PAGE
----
Double majored in English and Philosophy and Religious Thought
J.D. from Creighton University School of Law
Solo practitioner of law in Red Lodge, Mont.
"Immediately following graduation from RMC, I was hired as a journalist for the Casper Star Tribune, Wyoming's largest publication news source. I then applied for law school, was accepted, and attended Creighton University School of Law. I graduated in May of 2001. Since graduation I have been practicing in many areas of the law. I have ben employed by Stillwater County, Mont., in various capacities since 2003, where I was formerly employed as the deputy county attorney. I am currently civil counsel for the Stillwater County Commissioners.
The education I received from RMC has proven to be invaluable. While studying philosophy, I learned how to think critically and logically, which has proven time and time again to be the most important asset I have in my career and in my life. I had no idea the lessons learned from Plato, Socrates, Aristotle, and many other great thinkers would apply in so many ways. When I accepted the challenge of attending Creighton University School of Law, I was able to succeed and was prepared."
Jonathan M. Lukens
Philosophy and Religious Thought Major
RMC Class of 2002
M.S.W. (master's of social work)
Ph.D./MBE (master's of bioethics) Candidate
University of Pennsylvania
School of Social Policy and Practice Penn Center for Bioethics
"My philosophy degree has been invaluable in helping me sharpen my analytical skills, as well as give me the insights and base of knowledge necessary to participate in the broad and diverse conversations of our time concerning critical social, political, moral, and environmental issues.
My first job after graduating from Rocky Mountain College was community greening manager with the Delaware Center for Horticulture. As a grant writer and community organizer working on issues around urban land use and environmental justice, I found it imperative to communicate clearly and effectively and make a logical and compelling argument to founders, community groups, and city officials. A liberal arts degree in general—and a philosophy degree in particular—contributed to my success in articulating a vision and plan of action to this diverse constituency.
Currently, I am working toward a master's of bioethics degree from the Penn Center for Bioethics concurrent with e Ph.D. in social policy from the University of Pennsylvania School of Social Policy and Practice. My philosophy degree has given me the skills I need to compete and flourish in a competitive academic environment writing on issues of mental health policy, neuroethics, patient rights, and applied ethics in behavioral health.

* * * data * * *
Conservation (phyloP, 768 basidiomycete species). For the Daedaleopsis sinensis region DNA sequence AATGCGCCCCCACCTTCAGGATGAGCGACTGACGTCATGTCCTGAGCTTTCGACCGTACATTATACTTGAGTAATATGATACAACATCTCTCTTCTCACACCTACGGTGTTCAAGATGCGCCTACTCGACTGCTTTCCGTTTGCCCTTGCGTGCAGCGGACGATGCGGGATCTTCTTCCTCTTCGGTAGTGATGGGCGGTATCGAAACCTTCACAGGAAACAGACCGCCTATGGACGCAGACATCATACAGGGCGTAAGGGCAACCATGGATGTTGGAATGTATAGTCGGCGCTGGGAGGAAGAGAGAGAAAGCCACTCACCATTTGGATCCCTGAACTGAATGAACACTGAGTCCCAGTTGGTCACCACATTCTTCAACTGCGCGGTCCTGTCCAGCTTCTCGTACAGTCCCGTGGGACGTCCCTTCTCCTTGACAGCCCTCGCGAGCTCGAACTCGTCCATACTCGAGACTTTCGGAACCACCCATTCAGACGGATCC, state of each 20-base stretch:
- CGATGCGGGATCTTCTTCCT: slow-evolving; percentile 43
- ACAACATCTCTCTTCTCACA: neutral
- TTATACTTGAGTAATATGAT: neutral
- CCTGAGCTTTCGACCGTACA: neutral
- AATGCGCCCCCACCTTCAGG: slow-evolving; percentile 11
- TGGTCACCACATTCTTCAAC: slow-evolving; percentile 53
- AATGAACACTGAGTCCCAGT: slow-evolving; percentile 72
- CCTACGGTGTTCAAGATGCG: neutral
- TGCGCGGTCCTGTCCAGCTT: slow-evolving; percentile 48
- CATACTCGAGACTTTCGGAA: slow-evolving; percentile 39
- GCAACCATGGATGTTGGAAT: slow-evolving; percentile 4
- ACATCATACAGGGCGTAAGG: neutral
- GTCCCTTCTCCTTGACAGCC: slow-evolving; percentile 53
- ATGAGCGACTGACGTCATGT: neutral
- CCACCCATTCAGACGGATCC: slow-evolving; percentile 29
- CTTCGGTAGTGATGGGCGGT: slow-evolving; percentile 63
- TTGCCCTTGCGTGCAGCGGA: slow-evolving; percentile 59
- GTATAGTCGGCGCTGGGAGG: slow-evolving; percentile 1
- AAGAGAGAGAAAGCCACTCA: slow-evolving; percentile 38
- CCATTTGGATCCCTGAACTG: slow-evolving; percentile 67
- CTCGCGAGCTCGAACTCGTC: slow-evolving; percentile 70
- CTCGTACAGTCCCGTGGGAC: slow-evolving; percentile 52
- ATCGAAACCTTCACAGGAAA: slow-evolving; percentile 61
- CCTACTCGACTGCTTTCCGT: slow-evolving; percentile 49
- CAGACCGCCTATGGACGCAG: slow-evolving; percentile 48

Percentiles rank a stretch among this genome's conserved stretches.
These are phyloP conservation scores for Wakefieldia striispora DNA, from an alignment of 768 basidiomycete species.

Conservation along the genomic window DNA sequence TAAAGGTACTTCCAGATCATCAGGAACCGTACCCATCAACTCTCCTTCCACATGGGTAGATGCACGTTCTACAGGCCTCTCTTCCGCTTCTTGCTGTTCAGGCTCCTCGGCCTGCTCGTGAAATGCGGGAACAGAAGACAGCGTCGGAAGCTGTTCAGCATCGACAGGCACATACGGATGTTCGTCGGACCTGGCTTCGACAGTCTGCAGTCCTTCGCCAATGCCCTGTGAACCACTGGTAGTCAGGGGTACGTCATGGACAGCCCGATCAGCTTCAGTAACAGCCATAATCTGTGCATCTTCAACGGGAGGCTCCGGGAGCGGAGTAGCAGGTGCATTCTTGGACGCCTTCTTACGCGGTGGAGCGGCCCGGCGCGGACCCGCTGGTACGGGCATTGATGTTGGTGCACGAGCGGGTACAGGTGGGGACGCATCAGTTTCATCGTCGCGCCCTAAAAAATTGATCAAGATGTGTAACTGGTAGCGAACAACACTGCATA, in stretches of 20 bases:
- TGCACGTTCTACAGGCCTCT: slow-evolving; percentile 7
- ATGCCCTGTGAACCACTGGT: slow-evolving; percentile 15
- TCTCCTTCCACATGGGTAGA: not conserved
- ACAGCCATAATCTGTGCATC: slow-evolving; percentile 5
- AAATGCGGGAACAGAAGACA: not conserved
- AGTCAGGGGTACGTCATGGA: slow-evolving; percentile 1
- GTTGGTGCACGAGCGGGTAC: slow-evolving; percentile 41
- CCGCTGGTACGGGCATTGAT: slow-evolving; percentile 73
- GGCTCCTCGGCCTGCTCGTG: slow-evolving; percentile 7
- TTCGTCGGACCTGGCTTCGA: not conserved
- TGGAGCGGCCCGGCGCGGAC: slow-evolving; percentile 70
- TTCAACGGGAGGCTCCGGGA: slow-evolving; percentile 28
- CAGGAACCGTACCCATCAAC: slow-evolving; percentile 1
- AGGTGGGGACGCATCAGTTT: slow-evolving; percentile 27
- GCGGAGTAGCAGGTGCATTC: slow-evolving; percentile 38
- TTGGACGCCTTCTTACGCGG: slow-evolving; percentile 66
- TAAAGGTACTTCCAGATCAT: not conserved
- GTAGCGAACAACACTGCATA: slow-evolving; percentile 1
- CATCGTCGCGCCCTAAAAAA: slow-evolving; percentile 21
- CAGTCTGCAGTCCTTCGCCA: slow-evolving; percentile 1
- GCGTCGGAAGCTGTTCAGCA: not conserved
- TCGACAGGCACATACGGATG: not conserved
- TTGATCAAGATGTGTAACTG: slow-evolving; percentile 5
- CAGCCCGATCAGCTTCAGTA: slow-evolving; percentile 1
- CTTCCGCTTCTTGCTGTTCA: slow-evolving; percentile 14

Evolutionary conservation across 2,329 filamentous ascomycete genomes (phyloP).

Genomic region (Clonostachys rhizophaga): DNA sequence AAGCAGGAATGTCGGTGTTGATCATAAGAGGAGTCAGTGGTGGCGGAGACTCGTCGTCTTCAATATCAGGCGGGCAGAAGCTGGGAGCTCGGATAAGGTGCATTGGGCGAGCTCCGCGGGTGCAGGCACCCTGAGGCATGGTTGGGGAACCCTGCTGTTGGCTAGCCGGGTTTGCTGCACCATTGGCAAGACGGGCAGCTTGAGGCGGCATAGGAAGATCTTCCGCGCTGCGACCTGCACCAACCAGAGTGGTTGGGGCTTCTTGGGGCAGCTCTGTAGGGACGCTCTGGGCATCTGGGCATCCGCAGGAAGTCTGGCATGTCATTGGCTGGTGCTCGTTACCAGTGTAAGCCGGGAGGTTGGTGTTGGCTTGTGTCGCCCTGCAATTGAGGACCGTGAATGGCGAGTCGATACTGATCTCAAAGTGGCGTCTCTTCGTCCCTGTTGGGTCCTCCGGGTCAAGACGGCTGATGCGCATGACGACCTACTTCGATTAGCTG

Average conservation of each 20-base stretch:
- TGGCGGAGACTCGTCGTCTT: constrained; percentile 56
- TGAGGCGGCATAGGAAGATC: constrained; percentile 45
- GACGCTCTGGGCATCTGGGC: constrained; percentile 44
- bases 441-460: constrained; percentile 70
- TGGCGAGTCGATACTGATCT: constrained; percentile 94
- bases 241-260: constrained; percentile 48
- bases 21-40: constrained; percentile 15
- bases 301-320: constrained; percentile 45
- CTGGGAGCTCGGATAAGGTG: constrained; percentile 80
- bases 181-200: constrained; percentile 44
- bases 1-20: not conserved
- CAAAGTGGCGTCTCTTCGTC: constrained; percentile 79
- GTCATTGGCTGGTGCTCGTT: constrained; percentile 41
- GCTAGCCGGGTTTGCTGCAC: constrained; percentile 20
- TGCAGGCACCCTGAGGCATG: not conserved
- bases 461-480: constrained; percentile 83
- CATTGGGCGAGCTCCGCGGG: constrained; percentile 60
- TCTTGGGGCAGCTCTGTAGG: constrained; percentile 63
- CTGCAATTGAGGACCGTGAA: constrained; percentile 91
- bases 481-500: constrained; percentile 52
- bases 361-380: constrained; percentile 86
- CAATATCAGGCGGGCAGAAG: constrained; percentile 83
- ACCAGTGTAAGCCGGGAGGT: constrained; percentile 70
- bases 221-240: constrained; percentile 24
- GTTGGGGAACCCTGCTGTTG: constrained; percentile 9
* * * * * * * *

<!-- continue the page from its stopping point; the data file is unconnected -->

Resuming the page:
All my successes both professionally and academically have been built upon the substance and rigor of the philosophy degree I earned at Rocky."
Instructor, Equestrian Studies at RMC
Double Majored in Equestrian Studies and Philosophy and Religious Thought
"I began my college career focused on finding a degree I could use as a pathway for my future. I saw this endeavor rather like getting a key to unlock a door. I entered into the Introduction to Philosophy and Religion course with the trepidation of one approaching an unpleasant task. I knew I had to fill this space in my graduate requirements and wanted to take it immediately as if it were unpleasant medicine. But rather than trudging through the semester, it flew past me. I carefully read these ancient works, and as I listened to my professor, they came alive, opening my eyes to what lies beneath, around, and between the stuff of daily life. Focused introspection may have been the greatest gift of my first semester. My undergraduate courses changed direction after that first semester. At Rocky I did acquire the degree I used to open the door to my profession, but I also acquired the philosophy degree I use daily. I do not consider my degree to be a utensil in my toolbox of learned skills to pick up and use. Rather, I see my education from acquiring the degree as the toolbox itself, deepening my understanding of my profession and enhancing those honed skills intrinsic to my career.
Additionally, I credit my degree in philosophy for my acceptance into graduate school. In a competitive environment, it brought me to the attention of the selection committee and began the dialogue that earned my position in their program. Fundamentally, the philosophy degree is a capstone to the educational experience, affecting the way I think, communicate, and live."
Dennis M. Bear Don't Walk
RMC Class of 2003
Major in Psychology and Minor in Philosophy and Religious Thought
First-year law student at University of Montana 2009
"After graduation, I went on to work in the human services field, focusing on culturally relevant service delivery to Native American youth and families. I was managing the family service program for the Squaxin Island Tribe of Washington prior to applying for law school.
Every one of my philosophy courses taught me not only how to critically evaluate everything, but also how to clearly articulate the results of my evaluation and to be open to opposing counter evaluations. Until I graduated, I don't think I realized how rare these skills were."
RMC Class of 1996
Double Major in Philosophy & Religious Thought and English
Earned an M.A. in Linguistics from the University of Montana
Rod lived and taught one year in Korea and three years in Japan. Currently, he is a high school English teacher and a facilitator of Mandarin Chinese at Skyview High School in Billings.
"Much of what I learned about writing is a result of the training I received from David Strong and Jay Cassel. The works I read and the discussions I engaged in while studying philosophy at Rocky have enabled me to navigate various cultures and has strongly complemented my training as a classroom teacher.”